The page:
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Discussion on: Explain The Pros & Cons of OSS Like I'm Five

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stereobooster • Edited on

This is an awesome question. The answer depends on which point of view to take.


If you work at your job on the open-source

  • it means that your contributions will be visible better than any CV would be able to tell.
  • It means that you don't have to leave your beloved project behind when you switch jobs
  • it means it won't die if the company decides to discontinue to work on it

Open-source is great because you can use it for free (most of the time)

  • which means you don't need management approval to use it at work
  • which means that you can learn it online for free (compared to proprietary software and PaaS)

You can read source code and learn from the author - see real-life code, not educational examples.


Open-source is great because it is free (most of the time). Sometimes it may cost to pay developers to support solution based on open-source, but I would say in general it is economically good anyway.

Open-source can be a safe bet because when you use propriety soft, you depend on other company

  • which can stop supporting product
  • can be slow on delivering new features, bugfixes
  • can be forced to stop working with you because of law (for example, US sanctions)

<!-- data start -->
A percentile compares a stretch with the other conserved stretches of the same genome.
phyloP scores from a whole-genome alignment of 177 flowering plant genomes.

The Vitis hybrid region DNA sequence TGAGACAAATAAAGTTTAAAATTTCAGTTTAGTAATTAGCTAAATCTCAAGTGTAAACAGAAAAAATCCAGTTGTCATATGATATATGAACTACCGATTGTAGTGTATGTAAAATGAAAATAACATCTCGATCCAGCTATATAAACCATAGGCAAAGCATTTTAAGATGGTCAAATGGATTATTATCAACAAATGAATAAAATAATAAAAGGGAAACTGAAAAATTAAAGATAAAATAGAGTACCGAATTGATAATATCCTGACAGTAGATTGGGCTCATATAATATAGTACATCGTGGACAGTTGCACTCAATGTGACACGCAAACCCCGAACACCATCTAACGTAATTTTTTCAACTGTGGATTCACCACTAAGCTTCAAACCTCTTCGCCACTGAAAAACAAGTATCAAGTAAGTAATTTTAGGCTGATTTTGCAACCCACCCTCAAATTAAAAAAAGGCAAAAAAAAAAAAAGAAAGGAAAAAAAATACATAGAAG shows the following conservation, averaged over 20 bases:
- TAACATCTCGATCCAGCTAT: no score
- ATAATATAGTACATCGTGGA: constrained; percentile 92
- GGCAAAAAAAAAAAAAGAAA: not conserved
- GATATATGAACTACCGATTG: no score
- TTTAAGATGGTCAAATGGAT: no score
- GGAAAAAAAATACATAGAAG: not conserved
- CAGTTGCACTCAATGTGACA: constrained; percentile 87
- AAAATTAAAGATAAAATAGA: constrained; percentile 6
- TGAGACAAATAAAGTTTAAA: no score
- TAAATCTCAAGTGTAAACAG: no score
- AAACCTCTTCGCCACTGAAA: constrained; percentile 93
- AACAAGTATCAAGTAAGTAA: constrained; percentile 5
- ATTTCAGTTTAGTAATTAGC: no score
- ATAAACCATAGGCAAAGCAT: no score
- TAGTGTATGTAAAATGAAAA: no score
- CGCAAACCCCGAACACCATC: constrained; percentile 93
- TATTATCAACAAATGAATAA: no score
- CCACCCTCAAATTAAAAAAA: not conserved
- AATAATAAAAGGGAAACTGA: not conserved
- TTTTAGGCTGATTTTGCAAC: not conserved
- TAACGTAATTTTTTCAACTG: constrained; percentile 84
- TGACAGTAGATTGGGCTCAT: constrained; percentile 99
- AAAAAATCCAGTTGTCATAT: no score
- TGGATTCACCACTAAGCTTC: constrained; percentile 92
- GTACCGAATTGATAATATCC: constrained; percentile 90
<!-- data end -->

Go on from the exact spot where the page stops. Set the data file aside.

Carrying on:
With open-source on the other hand, you are safe, because if you really depend on some soft you can fork it and use it.

You can sell open-source as PaaS, which will give you immediate profit almost without any effort. This is what AWS doing for hosted MySQL, Redis, PostgreSQL, etc.

If a company produces open-source it is more attractive for developers, because they will have a chance to work with open-source.

Open-sourcing something may give you free testers and sometimes free labor. Some companies use open-source as a hiring process, instead of the home task they ask to contribute to their open-source projects.


Open-source has a great impact on economics. Open-source and free software enabled a lot of growth, a lot of IT business exist because there exists an open-source solution, they wouldn't be able to sustain without it. For example, Linux and nginx which serving 80% of whole internet traffic. Git is the part of Github success. Etc.

Open-source enables scientific research. No need to pay for soft makes research cheaper.

Companies have no need to produce the same propriety product, no need to waste time and resource. Instead, they can work one product - big corporations contribute to Linux and other big open-source. Imagine that instead, each company would support its own crappy OS.


The most interesting bit. Often maintainers get nothing for their work (unless this is their day job).

There are very famous open-source maintainers, for example, Linus Torvalds, Yukihiro Matsumoto, etc., which get a lot of fame praise (probably a bit more money, because of status), but most of the open-source maintainers get nothing. No fame. No money.

There is a strange idea that open-source will make you famous or respectable. It can happen, but only if you make a very popular project.

There is a long-standing problem of how to make open-source sustainable, for example, we should make special licenses which will force big companies donate-back.

Or maybe we can pay open-source maintainers from tax money, and add tax for tech companies (the same way as we pay for roads - if you have a car, you should pay road tax).

There is this donate button on the Github, but I don't think of it as a solution. If you are a social person, you can get money with it, but otherwise...


I have so many ideas on the subject, maybe miss something